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Europe’s largest active volcano lies around 175 kilometres (109 miles) south of Naples. With a height of around 3,000 metres, a length of 70 kilometres (43 miles) and a width of 30 kilometres (19 miles), it dwarfs Mount Etna, but is invisible to the eye because it is deep underwater. Marsili, named after Luigi Ferdinando Marsili, the Italian geologist who discovered it nearly one hundred years ago, lies 450 metres beneath the water’s surface. Its volcanic activity is believed to have started less than 200,000 years ago, and is listed as one of the most dangerous submarine volcanoes of the Tyrrhenian Sea, alongside Magnaghi, Vavilov and Palinuro.
Volcanologists are fearful of the relatively fragile-walled structure, made up of low density and unstable rocks, fed by the shallow magma chamber below.
In 2010, Italian experts announced that it could erupt at any time, with the potential effects catastrophic.
Recent models suggest the eruption and associated landslides could trigger an enormous tsunami, with a 30 metre high wave potentially smashing into the Calabrian and Sicilian coasts.
Marsili has been studied since 2005, with a research vessel detecting considerable instability, and belongs to the Aeolian Islands volcanic arc, a chain of volcanoes formed above a subducting plate, off the north coast of Sicily and the west coast of southern Italy.
Some of these have formed islands, but not all.
Italy tsunami warning: Underwater volcano could trigger enormous wave
Marsili lies beneath the surface in the Aeolian Islands volcanic arc.
According to the BBC, for every one visible island, ten more volcanoes lurk beneath the surface.
Since Marsili’s formation around a million years ago, it is believed to have amassed some 80 eruptive cones, alongside other openings that could also spout lava.
According to a 2013 report in Gondwana Research, Marsili’s last eruption occurred a few thousand years ago.
Guido Ventura, a volcanologist at the Italian National Institute of Geophysics and Volcanology, told the BBC that lava and ash produced from any future eruption would likely be absorbed by the water above, and it is unlikely to reach land nor harm locals.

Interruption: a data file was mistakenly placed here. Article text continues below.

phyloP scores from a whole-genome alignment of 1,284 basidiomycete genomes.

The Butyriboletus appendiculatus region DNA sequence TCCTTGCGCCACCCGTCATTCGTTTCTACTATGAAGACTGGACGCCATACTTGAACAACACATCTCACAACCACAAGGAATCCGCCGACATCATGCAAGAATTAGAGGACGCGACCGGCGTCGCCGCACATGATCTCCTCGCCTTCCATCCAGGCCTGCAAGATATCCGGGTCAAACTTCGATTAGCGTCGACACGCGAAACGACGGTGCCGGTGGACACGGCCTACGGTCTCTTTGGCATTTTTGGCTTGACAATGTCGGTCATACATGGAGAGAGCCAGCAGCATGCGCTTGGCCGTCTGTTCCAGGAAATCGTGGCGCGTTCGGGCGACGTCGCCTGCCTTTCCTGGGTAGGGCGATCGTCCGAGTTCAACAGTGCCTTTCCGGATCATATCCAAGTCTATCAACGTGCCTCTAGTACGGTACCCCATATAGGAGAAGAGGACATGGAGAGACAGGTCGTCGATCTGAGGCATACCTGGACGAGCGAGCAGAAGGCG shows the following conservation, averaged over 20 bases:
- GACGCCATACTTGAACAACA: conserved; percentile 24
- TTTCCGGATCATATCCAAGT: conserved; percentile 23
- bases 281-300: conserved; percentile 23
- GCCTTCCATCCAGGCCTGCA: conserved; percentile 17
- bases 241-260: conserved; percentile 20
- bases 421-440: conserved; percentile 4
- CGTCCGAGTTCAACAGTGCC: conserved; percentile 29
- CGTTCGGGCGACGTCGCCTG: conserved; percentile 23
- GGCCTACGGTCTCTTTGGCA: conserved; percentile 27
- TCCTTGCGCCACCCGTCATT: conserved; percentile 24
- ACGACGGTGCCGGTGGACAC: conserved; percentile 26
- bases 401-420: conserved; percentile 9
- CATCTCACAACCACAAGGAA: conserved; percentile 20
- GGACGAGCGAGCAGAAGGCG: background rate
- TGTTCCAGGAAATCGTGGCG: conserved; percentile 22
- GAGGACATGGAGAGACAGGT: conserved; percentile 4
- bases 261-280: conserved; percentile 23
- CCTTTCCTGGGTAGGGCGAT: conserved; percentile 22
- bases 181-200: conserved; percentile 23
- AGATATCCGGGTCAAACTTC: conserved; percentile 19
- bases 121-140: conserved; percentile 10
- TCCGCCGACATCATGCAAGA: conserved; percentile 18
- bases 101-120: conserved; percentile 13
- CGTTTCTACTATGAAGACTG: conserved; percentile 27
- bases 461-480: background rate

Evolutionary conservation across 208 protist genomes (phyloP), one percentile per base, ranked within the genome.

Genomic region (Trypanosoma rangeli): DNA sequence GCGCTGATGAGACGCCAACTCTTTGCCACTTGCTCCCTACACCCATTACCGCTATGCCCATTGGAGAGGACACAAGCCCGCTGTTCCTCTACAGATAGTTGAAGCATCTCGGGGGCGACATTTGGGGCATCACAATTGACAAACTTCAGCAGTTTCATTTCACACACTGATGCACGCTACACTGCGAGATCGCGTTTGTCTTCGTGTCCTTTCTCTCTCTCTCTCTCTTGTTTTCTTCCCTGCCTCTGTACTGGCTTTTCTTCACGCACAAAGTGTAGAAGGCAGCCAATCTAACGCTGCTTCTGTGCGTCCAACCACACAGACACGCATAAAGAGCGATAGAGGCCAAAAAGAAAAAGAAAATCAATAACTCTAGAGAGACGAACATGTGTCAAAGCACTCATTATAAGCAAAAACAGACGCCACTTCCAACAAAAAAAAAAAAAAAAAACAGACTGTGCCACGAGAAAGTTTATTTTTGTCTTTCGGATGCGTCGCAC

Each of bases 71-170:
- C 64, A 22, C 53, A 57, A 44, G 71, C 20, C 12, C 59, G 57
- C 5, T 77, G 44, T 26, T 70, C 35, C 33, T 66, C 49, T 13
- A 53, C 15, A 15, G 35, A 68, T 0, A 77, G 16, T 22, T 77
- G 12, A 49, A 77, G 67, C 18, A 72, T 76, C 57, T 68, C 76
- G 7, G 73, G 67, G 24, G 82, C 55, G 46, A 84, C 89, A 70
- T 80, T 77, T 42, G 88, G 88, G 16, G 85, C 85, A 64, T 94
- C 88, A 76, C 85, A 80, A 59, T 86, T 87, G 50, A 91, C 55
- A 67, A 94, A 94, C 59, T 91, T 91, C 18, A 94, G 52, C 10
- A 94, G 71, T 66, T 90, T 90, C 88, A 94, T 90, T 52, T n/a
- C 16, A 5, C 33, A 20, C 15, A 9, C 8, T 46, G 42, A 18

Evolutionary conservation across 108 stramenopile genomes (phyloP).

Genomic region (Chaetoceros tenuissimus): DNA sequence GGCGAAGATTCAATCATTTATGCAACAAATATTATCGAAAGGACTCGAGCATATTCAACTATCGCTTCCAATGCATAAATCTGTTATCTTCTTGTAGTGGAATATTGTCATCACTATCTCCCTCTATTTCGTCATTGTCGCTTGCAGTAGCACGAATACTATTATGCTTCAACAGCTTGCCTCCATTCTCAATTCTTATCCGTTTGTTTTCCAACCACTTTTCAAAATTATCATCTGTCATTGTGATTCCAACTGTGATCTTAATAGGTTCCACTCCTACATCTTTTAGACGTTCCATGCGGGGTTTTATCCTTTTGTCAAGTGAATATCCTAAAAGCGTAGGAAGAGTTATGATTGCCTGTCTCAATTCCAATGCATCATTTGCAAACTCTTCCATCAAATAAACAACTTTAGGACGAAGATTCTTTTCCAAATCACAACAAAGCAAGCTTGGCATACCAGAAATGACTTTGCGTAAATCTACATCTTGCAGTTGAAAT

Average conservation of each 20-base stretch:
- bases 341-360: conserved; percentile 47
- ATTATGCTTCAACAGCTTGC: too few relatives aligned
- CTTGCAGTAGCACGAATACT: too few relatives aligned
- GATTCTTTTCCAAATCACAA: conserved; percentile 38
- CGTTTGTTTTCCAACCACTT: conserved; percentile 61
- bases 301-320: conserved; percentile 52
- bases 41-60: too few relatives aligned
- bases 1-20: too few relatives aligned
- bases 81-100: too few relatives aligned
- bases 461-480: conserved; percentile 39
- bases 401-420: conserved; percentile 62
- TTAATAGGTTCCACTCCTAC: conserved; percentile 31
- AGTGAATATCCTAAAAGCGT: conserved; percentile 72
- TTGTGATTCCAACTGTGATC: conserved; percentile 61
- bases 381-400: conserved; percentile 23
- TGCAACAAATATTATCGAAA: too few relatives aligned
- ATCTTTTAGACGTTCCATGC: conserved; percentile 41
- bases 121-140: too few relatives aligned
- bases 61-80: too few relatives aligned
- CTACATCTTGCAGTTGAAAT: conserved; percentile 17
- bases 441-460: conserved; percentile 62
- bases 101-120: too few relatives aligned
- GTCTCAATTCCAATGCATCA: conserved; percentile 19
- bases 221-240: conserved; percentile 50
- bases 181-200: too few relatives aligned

However, he warned: “The danger isn’t the eruption, but the possible underwater landslides.”
For every one visible Aeolian Island, ten more volcanoes lurk beneath the surface.
Seismic movements beforehand or the eruption itself could trigger a collapse of the weakened rock, displacing an enormous volume of water in the process.
Worse still, there would be hardly any warning of the imminent tsunami.
During an interview in 2010, Enzo Boschi, a prominent volcanologist told Correire della Serra: “It could even happen tomorrow.”
Research concluded Marsili is not structurally solid, and “could begin erupting at any time”.
He added: “While the indications that have been collected are precise, it is impossible to make predictions. The risk is real but hard to evaluate.”
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The Stromboli volcano erupting in 2019.
The poet Petrach recalled a devastating sea storm in 1343 that killed hundreds of people.
A recent State University of New York study suggested this may have been caused by a tsunami.
When looking at another Italian volcano, the Stromboli, archaeological evidence has offered insight into an ancient landslip that reached the Calabrian coast.
Just 20 years ago, eruptions at Stromboli caused two tsunamis — though these did not reach the Italian mainland, only the island itself.
Glauco Callotti, a physicist at the University of Bologna, echoed the idea that it is difficult to predict just how much of a threat Marsili poses.
Experts have warned a wave of up to 30m in height could hit the Italian coast.
In a paper published last year, his team considered five different scenarios.
The first couple of cases saw a minimal displacement of water, with a wave of just a few centimetres.
The worst-case scenario, however, involved the southern-central summit and eastern flank collapsing.
Mr Gallotti’s team’s calculations estimated a 20metre-high wave would reach Sicily and Calabria within 20 minutes.
The human cost of such a tsunami would depend on the season, Mr Gallotti believes.
He said: “The south of Italy is vastly populated in the summer.”
Other volcanoes in the area also pose a threat like Palinuro off the coast of Cilento.
Both Mr Gallotti and Mr Ventura have called for improved tsunami warning systems, especially if it could help save thousands of lives.